Pycnandra acuminata is a rare tree native to the shrinking rainforests of New Caledonia that has the rare ability to collect large quantities of nickel from the ground. Its blue-green sap reportedly contains up to 25% nickel.
Trees, or plants in general for that matter, and heavy metals like nickel and zinc don’t really go well together, and that’s what makes Pycnandra acuminata and a few other rare tress species known as “hyperaccumulators” so special.
They have somehow evolved to suck out normally toxic levels of heavy metals from the soil and store it in their stems, leaves and seeds. Unfortunately, heavy deforestation in New Caledonia has put this remarkable tree on the list of endangered trees before scientists could even figure out how and why it can tolerate such high quantities of nickel in its latex-like sap.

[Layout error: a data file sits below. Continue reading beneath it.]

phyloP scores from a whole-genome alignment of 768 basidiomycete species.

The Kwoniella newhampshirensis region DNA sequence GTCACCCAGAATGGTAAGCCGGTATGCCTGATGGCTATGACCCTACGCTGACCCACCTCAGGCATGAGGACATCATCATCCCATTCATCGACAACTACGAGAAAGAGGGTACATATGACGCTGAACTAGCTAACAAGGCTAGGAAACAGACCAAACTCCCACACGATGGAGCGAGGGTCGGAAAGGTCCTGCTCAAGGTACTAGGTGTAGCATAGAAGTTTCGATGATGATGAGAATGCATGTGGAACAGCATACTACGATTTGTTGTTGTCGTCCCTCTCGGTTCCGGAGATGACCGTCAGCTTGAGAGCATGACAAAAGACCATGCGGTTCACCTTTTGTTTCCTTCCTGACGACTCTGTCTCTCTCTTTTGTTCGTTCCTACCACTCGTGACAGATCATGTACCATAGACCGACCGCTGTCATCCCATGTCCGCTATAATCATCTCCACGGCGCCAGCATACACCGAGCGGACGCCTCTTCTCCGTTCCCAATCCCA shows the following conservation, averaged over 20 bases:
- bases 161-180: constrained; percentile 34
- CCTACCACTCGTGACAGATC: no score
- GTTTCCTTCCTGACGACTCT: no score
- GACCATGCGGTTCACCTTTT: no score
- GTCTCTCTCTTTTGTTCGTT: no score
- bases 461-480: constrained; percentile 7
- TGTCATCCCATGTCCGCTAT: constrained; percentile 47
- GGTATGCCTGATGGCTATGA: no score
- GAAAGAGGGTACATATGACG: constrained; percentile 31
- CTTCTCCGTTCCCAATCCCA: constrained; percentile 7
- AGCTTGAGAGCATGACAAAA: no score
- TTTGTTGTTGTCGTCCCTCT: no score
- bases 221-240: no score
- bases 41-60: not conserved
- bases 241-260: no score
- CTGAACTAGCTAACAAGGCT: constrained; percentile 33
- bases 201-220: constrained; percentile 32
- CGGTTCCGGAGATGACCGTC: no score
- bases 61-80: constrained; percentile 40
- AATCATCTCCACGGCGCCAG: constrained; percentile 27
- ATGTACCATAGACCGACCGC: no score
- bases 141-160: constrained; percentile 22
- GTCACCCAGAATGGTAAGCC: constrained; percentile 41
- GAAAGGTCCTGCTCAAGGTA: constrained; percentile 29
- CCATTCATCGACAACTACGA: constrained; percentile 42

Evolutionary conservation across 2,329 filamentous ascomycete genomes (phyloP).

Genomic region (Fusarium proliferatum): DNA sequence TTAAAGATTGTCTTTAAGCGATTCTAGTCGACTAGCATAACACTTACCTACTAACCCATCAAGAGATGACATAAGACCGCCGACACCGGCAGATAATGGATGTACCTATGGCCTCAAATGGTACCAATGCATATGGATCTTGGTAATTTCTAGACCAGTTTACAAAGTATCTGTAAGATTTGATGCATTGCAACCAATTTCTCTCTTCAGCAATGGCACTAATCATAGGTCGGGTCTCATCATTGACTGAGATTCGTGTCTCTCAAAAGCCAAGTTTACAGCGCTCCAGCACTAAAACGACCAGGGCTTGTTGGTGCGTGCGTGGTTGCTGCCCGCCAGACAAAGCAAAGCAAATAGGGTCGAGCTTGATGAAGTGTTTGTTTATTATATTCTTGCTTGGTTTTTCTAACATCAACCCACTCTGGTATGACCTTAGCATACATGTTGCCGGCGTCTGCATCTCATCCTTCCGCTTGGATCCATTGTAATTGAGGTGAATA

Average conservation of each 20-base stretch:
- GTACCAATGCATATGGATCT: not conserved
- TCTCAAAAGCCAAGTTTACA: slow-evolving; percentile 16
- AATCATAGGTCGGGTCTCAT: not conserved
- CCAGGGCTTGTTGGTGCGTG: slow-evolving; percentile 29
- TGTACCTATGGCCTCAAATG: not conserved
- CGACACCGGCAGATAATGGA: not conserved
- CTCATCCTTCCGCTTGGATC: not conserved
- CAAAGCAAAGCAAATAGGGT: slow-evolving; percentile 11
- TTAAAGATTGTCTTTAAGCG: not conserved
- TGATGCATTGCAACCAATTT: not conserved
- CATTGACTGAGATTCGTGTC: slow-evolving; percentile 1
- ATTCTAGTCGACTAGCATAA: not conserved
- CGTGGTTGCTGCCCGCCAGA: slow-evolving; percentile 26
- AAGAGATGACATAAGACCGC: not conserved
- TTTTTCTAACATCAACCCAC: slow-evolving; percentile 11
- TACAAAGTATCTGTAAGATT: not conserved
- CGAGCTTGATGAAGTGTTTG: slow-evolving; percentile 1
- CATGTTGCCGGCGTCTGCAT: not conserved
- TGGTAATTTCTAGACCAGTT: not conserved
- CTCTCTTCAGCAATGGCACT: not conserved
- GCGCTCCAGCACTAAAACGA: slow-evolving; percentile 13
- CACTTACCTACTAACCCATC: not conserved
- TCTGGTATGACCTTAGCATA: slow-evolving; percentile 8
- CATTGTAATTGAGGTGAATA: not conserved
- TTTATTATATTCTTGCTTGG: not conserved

Scientists originally discovered hyperaccumulators in the 1970s, and so far over 65 such plants have been identified in New Caledonia, 59 in Turkey, and a few others in countries like Brazil, Malaysia, Indonesia and the Philippines.
However, scientists are convinced that many more remain to be discovered. This capacity to store large quantities of heavy metals has been studied by various biological sciences, from molecular biology to physiology and biochemistry, and while much has been learnt about the hyperaccumulation and hypertolerance of zinc and cadmium by some plants, nickel hyperaccumulation mechanisms remain a mystery.
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